Aidan Dunne, Irish Times 'Ticket' Supplement

Art in Focus: Untitled (Plate, Grapes, Pear & Jug) by William Scott

The elegant simplicity of Scott’s celebrated work emerged from a long apprenticeship

Untitled (Plate, Grapes, Pear & Jug), William Scott, 1975, charcoal on paper, 50 x 65cm

Untitled (Plate, Grapes, Pear & Jug), William Scott, 1975, charcoal on paper, 50 x 65cm


What is it? 

Untitled (Plate, Grapes, Pear & Jug) is a 1975 charcoal drawing by William Scott (1913-1989).


How was it done? 

Scott is probably best known as a painter, but there is a strongly graphic character to much of his painting, and drawing was always important to him even though, until the early 1970s, he chose not to exhibit his drawings. It is as though, prior to this time, he regarded drawing as a mode of personal research and experimentation. The inclusion of drawings in two major shows of his work in 1971 and 1972 – to great acclaim – changed his mind, and from then on drawing was a significant, primary pursuit.   In 1975, the year he made this drawing, he noted that, more than a decade earlier he had, through a process of elimination, moved towards a mode of spare abstraction. But even his most abstract work seemed to retain connections with his pre-eminent subject, still life, or to a lesser extent with landscape or the human figure. He had a great sense of design in organising forms in space, and a sensitive feeling for line in delineating form. Visible revision was always part of a drawing for him, hence his choice of charcoal or soft lead pencil. He quoted Leonardo: “Drawing is the art of correction.” All of these qualities are evident in this beautifully judged still life drawing.


Where can I see it? 

It is included in Collectibles at Solomon Fine Art, (Balfe St, Dublin September 6th – 28th an exhibition of 20th century and contemporary Irish and British painting, print and sculpture, organised with London’s Osborne Samuel Gallery. The show includes works by an extensive range of artists including a Lucian Freud etching of his daughter Bella, a tiny Henry Moore bronze figure plus sculptures by Sean Henry, Eilis O’Connell and Rowan Gillespie. Other featured artists are Grayson Perry, Patrick Heron, Marc Quinn, Louis le Brocquy, Basil Blackshaw, Elizabeth Magill, Ben Nicholson and more.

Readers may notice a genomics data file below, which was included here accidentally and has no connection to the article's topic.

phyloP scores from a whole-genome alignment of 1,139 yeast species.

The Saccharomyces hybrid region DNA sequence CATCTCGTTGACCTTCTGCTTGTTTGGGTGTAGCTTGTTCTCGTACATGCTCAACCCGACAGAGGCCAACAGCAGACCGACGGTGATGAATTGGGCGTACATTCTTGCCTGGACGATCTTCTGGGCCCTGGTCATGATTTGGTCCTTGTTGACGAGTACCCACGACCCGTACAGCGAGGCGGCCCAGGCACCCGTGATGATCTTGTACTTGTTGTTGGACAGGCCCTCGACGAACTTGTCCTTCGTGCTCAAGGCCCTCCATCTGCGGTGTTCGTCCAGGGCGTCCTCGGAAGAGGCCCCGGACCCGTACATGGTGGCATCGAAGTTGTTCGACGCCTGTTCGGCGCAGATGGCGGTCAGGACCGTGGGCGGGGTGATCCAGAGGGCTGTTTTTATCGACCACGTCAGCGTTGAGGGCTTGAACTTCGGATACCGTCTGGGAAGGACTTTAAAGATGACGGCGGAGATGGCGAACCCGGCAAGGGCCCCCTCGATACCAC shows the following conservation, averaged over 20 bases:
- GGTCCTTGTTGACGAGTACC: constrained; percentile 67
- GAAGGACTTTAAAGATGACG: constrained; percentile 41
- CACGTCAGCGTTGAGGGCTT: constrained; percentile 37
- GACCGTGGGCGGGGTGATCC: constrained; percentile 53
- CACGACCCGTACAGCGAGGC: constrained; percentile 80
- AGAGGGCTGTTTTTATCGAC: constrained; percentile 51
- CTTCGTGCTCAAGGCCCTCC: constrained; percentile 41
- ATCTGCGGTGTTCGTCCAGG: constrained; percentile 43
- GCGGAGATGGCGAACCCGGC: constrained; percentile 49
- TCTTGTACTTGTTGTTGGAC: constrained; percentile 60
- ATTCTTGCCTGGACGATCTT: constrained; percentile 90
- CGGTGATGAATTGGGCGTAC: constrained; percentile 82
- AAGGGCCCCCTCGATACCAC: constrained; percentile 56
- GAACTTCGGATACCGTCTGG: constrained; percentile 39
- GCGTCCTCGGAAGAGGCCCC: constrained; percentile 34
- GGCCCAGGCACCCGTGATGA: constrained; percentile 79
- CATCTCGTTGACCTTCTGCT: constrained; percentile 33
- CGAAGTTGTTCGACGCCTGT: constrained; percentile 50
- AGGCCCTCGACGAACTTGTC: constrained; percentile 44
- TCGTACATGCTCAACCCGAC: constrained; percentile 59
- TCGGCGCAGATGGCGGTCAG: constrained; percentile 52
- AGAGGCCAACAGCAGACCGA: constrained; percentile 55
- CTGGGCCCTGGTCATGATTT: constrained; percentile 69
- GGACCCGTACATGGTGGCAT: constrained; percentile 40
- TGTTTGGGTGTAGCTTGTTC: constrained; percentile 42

Is it a typical work by the artist? 

It is typical of Scott in his artistic maturity. He is one of relatively few 20th century artists to have concentrated primarily on still life; Giorgio Morandi being perhaps the other most obvious example.     Scott was born in Greenock, Scotland, in 1913 to a Scottish mother and an Irish father, a sign-writer and decorator who had a yen to return to his hometown, Enniskillen. He did so when the young Scott was about 11 but, tragically, he was killed while attempting to rescue someone trapped in a burning building. Fortunately by then Scott was benefitting from art classes with progressive local teacher Kathleen Bridle. She encouraged him to study art and he did so, first in Belfast and then at the Royal Academy Schools in London (where he married a fellow student, Hilda Mary Lucas).     From early on he gravitated towards an elegantly simplified realism, finally finding a perfect vehicle in a series of postwar still life paintings, works that set him on a definite path forwards. He had spent the war years mostly working with the map-making section of the Royal Engineers. His stature grew immeasurably during the 1950s and from then until the early 1980s he produced an extensive and rigorously inventive body of work. He acknowledged the influence of both Egyptian and Japanese art. 


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August 31, 2019